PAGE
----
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I own five Reolink cameras, all going on but not yet at one year old. Two of the cameras are Argus 2's and they are used inside without any solar a*sist. Then I also own three each of the Argus PT cameras, all three of which I have installed outdoors and connected each to their own Reolink Solar Panel. Where I have the solar panels located (intentionally so kind of hidden) they do NOT get direct sunlight for many hours so they are not capable of keeping the cameras at 100%. Instead they just slow the battery decline so I don't have to climb up quite so often and quite high to recharge them from a USB Battery Charger... But I recently noticed ONE of those cameras sitting at 100% for seemingly too long a time. But it is summer after all so more sun and this camera gets triggered the least amount of any of my five so I thought, well maybe... But then the camera died and after playing with it for a while I realized its battery was dead. Still saying 100% but DEAD... And now I'm very concerned that I am seeing exactly the same behavior on my other two Argus PT cameras. I am still watching but it seems like they, too, have been stuck on 100% for too long. I am considering disconnecting all three from their solar panels to see if that matters... The first of the three to do this I reported to Reolink support. First thing they recommended was a complete "paper clip" reset of the camera which I did. I charged it for a long time (can't say where the battery really is but I would think I charged it long enough to be at 100%) and now I am watching... But none of the three are coming down from 100%, again all currently but not for much longer connected to their only partially helpful solar panels. Anyone got any ideas of what might be wrong??? I have the cameras set to only be manually upgraded and each time I click through to that point it always says my cameras are "up to date". They did recently release a new Reolink APP and I'm wondering if maybe something is buggy with that??? Such that it thinks Argus PT's are always at 100%. My two Argus 2's inside and NOT connected to solar are slowly coming down from 100% so no issue there... Any help??? Why are at least one and now I suspect all three of my Argus PT's STUCK on 100% BATTERY???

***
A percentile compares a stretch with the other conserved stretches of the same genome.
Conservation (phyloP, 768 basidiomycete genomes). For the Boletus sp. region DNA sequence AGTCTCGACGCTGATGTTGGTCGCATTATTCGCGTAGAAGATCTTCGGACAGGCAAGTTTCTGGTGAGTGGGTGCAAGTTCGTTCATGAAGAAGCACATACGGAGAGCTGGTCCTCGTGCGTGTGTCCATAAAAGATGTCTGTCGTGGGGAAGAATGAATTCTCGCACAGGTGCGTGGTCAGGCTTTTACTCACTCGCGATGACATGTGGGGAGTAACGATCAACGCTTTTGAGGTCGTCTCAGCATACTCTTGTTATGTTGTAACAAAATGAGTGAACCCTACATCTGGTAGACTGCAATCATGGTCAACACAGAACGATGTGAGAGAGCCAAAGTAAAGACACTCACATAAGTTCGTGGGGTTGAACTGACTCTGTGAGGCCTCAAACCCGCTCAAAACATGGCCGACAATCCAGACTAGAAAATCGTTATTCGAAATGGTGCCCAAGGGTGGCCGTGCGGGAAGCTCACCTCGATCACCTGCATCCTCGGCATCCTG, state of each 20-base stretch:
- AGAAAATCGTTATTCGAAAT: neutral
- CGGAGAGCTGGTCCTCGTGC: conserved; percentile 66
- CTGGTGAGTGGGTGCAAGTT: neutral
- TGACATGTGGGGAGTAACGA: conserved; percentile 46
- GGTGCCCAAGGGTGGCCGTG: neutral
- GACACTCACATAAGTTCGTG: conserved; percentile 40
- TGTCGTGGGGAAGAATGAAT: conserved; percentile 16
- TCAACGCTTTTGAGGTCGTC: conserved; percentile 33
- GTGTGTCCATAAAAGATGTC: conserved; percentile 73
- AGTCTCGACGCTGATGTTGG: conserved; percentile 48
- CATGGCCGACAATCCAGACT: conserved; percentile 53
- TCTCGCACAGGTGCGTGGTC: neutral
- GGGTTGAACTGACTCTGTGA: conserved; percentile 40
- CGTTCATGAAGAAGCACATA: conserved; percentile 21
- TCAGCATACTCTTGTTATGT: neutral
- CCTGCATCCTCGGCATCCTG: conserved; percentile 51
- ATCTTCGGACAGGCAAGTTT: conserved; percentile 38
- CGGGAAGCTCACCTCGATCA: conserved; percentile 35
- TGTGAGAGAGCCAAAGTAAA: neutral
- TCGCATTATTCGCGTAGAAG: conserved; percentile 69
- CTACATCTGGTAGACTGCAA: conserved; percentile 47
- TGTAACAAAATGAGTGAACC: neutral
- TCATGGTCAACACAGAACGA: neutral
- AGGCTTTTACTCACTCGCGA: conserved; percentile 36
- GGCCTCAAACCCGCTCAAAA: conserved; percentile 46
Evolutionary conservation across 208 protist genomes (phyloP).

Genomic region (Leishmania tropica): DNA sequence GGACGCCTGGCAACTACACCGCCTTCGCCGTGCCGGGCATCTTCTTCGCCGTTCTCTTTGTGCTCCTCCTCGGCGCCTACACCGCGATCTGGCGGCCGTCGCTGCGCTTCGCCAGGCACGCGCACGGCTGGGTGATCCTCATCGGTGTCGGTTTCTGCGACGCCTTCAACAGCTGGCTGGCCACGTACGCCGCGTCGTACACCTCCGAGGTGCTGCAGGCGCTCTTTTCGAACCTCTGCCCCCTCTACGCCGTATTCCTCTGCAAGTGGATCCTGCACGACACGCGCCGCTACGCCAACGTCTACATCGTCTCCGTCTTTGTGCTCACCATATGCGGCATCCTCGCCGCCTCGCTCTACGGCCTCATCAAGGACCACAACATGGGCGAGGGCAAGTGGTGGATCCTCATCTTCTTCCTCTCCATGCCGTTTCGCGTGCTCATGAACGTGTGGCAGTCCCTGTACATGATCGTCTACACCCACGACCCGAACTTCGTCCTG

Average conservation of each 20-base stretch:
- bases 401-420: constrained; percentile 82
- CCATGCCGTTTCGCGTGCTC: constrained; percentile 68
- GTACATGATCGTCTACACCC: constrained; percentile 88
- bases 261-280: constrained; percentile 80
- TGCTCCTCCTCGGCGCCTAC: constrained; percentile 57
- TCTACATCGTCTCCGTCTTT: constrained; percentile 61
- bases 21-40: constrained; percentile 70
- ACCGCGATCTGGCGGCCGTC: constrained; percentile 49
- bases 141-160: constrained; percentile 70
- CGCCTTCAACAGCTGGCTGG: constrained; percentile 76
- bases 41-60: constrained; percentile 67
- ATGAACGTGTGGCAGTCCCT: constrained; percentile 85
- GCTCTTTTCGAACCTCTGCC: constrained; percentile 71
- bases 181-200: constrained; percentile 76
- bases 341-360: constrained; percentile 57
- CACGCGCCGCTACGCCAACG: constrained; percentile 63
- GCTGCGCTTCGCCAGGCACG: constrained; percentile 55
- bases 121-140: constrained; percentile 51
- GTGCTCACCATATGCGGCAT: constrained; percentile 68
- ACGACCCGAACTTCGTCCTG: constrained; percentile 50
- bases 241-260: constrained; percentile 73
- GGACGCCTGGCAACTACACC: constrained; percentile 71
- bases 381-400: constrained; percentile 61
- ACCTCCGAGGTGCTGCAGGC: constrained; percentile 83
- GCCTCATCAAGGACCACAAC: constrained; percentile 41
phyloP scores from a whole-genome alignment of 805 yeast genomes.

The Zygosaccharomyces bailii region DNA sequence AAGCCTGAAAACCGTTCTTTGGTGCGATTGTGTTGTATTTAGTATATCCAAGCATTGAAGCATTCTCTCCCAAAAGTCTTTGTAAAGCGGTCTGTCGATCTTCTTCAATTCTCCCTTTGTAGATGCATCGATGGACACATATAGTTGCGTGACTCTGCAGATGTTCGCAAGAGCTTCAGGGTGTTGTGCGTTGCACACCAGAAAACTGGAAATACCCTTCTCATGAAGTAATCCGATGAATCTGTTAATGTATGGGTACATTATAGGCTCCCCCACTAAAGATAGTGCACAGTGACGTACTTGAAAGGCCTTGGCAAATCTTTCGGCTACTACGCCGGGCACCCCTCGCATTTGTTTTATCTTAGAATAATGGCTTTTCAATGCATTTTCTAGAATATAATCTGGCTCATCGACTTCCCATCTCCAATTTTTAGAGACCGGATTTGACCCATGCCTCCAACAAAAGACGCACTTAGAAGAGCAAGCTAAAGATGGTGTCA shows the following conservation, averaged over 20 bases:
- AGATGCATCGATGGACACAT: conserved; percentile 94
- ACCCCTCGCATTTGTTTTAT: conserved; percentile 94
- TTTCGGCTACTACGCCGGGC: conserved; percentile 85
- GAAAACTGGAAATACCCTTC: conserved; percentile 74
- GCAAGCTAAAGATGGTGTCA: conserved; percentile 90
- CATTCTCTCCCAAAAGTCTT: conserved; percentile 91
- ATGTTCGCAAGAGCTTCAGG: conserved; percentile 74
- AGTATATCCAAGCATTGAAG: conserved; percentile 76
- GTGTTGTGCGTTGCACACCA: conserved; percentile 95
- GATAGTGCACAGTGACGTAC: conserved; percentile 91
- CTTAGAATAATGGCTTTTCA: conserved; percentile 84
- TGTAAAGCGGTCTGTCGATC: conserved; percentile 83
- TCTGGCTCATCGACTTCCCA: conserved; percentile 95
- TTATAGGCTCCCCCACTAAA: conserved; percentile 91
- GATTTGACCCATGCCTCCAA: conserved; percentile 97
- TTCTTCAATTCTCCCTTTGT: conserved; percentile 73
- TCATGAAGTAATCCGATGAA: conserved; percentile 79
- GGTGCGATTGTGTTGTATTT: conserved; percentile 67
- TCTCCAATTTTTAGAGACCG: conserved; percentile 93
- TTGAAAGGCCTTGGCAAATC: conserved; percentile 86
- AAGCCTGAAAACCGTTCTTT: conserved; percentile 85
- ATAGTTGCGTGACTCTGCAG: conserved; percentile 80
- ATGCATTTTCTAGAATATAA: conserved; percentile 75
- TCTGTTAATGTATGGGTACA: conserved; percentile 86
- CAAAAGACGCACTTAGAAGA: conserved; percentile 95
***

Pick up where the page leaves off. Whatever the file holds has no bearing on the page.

Hi, there. You can let a DC 5V/2A power adapter to power on the outside cameras and see if the battery will slow down from 100%. Have a test to let one of them put inside and use an outlet to power on it instead of the solar panel. And I think you should also contact the Reolink support to see what they can help you with. email@example.com
Are you able to pop the battery out? If you can, do that. Take it out, leave it out for a few minutes, then put it back in, and do the reset procedure. If you can't remove it, or it fails, I'm inclined to say that the IC that monitors the battery charge somehow got fried.
No, unfortunately the Argus PT (Pan, Tilt) cameras do NOT have removable batteries, one down side I considered when I decided to buy them. I also have two Argus 2 cameras and they DO have removable batteries but not the Argu PT's. I currently have the solar panels disconnected from all three of my Argue PT's so I can just watch the battery discharge behavior over time. When I removed the solar panel from two of the Argus PT's I noted that the battery level changed instantly from 100% to 97% on one and 96% on the other... While the 3rd Argue PT sticks on 100% all the time... Of those other two Argus PT's I'm even a little concerned that their battery levels might be stuck too although one of them did finally go from 96% to 95% but at the level that particular camera gets accessed, I'm somewhat surprised it has come down only 1% over two days now. But the one stuck on 100% clearly has an issue. As stated elsewhere I did a full reset on that camera and set up it up from scratch and just charged it for a long time since I couldn't tell its real level of charge... But no to removing the Argue PT battery. Unlike the Argus 2, it cannot be removed... thanks...